President Donald Trump announced his new strategy for the war in Afghanistan this evening, delivering the uncharacteristically sober and serious speech before a crowd of men and women in uniform at Fort Myer military base in Arlington, Virginia.
Because he read the speech off of a teleprompter, the President avoided the extemporaneous mine fields that have gotten him into trouble recently. But that didn’t stop him from taking shots at past administrations.
“Our troops will fight to win,” he said. “From now on, victory will have a clear definition: attacking our enemies, obliterating ISIS, crushing al-Qaeda, preventing the Taliban from taking over the country, and stopping mass terror attacks against Americans before they emerge.”
His implication, of course, is that Presidents Bush and Obama, by comparison, did not have clear definitions of victory.
That, he promises, will change. Out were what he called “arbitrary” time lines for withdrawal. Instead, we will go on the attack, and our troops will only come home when the “conditions on the ground” are right. This would stand in stark contrast to what he called President Obama’s “hasty” decision to draw down troop levels in Iraq.
“A hasty withdrawal will create a vacuum that terrorists including ISIS and al-Queda would instantly fill,” he said. “We cannot repeat in Afghanistan the mistake our leaders made in Iraq.”
MSNBC anchorwoman Rachel Maddow, however, quickly pointed out a problem with the crux of his argument for ramping the war back up in Afghanistan. Back in 2011, Trump, then a private citizen, praised President Obama for drawing down forces in the Iraq war, saying, “Well, I think he could have gotten out a long time ago.”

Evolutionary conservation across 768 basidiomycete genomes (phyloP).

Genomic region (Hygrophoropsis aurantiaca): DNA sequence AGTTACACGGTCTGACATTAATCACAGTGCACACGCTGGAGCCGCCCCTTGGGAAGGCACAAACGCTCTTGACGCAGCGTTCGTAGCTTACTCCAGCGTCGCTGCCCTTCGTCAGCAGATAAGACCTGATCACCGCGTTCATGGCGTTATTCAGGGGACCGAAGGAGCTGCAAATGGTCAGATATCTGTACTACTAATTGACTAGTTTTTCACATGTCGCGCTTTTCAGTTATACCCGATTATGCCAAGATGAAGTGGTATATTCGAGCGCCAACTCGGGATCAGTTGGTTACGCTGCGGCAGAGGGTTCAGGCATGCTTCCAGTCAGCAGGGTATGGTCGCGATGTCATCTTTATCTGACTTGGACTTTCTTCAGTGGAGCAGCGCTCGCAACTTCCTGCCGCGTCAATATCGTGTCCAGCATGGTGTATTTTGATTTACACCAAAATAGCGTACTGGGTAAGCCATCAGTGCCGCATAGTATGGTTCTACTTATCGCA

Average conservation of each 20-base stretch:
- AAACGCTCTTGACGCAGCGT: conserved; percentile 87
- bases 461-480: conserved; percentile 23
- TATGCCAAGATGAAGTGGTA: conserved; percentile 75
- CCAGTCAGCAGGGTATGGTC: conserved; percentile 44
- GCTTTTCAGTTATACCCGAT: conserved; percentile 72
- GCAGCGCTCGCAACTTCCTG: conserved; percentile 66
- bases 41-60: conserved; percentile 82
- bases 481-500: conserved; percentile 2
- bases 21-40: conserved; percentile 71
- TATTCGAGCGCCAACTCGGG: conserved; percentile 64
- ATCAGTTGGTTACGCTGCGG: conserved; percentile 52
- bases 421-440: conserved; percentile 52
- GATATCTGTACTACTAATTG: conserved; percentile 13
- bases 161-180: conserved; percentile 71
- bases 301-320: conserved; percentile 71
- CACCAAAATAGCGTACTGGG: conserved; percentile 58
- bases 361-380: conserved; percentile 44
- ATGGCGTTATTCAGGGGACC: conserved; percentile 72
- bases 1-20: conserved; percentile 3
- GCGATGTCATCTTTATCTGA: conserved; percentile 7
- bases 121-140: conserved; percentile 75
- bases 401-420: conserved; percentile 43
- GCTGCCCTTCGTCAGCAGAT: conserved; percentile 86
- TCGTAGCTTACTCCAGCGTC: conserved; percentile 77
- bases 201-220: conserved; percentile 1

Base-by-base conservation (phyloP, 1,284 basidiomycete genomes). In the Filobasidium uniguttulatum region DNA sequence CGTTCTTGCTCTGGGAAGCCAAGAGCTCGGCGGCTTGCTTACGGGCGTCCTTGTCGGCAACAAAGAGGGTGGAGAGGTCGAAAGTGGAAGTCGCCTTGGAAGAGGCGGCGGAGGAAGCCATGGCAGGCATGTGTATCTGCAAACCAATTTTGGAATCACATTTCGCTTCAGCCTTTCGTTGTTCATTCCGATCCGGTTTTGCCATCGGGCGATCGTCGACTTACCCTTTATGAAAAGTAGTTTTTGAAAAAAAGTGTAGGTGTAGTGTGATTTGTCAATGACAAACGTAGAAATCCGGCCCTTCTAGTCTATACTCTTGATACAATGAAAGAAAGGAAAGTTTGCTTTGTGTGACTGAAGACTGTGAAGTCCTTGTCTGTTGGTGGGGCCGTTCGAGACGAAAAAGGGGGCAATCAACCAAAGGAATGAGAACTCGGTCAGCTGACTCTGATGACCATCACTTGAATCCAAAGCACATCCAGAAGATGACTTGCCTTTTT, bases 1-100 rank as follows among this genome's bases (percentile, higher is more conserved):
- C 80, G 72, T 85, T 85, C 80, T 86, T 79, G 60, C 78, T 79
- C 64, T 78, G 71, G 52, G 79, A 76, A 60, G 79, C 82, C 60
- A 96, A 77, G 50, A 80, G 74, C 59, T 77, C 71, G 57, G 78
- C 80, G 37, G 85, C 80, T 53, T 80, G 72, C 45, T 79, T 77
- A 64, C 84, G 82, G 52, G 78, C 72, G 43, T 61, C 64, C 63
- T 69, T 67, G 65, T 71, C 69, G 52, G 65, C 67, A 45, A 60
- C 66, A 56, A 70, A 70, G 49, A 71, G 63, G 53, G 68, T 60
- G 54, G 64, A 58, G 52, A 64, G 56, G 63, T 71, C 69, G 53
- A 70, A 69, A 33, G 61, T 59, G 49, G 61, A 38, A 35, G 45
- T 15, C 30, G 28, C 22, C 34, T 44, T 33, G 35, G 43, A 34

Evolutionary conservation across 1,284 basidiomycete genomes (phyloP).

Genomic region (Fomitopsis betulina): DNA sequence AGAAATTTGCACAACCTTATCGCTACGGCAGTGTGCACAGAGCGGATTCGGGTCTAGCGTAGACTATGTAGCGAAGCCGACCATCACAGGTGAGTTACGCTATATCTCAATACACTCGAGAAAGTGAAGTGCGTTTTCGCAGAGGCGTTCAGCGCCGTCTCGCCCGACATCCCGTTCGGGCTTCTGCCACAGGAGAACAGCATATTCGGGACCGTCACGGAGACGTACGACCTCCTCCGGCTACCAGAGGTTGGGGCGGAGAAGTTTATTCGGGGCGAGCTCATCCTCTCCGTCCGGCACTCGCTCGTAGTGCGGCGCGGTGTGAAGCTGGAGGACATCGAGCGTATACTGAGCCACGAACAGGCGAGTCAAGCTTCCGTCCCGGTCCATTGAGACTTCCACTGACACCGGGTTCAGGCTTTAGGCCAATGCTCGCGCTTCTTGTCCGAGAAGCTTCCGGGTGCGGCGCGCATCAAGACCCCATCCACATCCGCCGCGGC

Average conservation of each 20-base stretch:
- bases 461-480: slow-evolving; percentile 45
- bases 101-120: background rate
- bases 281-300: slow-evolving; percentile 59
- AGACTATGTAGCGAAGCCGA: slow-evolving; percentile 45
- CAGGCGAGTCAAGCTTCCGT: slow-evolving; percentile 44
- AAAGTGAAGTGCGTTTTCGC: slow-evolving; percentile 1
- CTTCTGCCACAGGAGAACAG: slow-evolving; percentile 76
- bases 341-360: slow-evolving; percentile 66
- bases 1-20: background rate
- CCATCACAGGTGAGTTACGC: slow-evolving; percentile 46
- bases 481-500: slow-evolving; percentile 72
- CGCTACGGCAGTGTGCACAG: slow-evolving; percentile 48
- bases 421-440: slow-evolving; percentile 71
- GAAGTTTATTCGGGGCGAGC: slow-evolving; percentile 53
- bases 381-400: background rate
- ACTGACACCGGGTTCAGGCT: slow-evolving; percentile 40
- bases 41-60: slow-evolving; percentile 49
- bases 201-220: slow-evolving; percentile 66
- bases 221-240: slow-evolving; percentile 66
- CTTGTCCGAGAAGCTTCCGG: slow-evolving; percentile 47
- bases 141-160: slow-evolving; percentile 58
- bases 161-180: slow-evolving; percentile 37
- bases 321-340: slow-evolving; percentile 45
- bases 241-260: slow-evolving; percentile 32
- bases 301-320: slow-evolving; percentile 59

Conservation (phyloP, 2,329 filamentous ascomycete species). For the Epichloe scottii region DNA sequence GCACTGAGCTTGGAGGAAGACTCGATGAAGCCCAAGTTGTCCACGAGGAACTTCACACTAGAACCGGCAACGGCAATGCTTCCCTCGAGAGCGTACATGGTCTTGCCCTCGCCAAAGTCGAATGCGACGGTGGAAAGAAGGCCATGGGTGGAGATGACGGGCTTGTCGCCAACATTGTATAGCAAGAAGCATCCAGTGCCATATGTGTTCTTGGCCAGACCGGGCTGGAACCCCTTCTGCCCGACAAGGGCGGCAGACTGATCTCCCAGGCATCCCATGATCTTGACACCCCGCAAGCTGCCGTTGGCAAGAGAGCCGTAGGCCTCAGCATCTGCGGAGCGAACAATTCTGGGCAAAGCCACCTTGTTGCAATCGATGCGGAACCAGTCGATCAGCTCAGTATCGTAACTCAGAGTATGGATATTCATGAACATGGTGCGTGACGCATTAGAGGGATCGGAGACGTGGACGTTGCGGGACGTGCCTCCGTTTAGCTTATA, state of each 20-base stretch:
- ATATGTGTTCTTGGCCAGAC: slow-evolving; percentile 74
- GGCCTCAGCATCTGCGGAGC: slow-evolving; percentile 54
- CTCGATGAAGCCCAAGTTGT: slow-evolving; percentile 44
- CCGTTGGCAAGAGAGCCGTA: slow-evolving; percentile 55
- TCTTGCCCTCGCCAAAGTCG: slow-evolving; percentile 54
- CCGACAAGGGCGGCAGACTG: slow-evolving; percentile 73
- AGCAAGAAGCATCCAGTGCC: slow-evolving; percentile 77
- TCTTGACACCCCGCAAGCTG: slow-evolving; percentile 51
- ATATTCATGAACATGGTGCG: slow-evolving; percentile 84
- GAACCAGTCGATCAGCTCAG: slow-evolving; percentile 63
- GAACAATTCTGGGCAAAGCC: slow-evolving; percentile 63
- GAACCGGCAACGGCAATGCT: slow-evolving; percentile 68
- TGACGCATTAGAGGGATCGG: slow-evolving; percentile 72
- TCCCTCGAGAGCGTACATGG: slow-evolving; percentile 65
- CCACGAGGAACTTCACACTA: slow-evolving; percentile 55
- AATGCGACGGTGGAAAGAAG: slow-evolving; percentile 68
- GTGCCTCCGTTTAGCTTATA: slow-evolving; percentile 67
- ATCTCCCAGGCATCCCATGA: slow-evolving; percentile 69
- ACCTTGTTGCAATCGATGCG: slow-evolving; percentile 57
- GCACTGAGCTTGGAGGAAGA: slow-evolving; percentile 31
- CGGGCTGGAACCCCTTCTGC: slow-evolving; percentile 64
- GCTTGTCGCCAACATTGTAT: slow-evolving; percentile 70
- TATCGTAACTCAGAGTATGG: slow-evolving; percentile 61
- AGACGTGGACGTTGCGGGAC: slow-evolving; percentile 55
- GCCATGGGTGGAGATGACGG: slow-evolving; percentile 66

You can read the entire transcript from this segment of tonight’s Rachel Maddow Show and see the video below.
Tonight the president in his remarks saying that he shares Americans’ frustration with the length of the war. He said his original instinct was to pull out. But he now wanted to spend this evening talking about what he views as the unacceptable consequences of a withdrawal. He drew as a parallel, as an analogy, the Iraq war, calling President Obama’s decision to wind down the Iraq war, at least for a time, he called that a hasty decision and a mistaken decision. Should be noted that when President Obama made that decision, Donald Trump – then a private citizen – not only supported President Obama’s decision to end the Iraq war when he did, but he said that President Obama should have ended it years earlier. CNBC, in August 2011, Trump was asked about the decision to end the war in Iraq and he said, “Well, I think he could have gotten out a long time ago.” That said tonight, President Trump describing that decision to withdraw from Iraq as hasty and mistaken, saying he’s not going to make that mistake again in Afghanistan.
— Sean Colarossi (@SeanColarossi) August 22, 2017
Peter Mellado is a writer, producer, and a branding and messaging specialist with over 15 years experience. He studied history at San Jose State University, and resides in Los Angeles.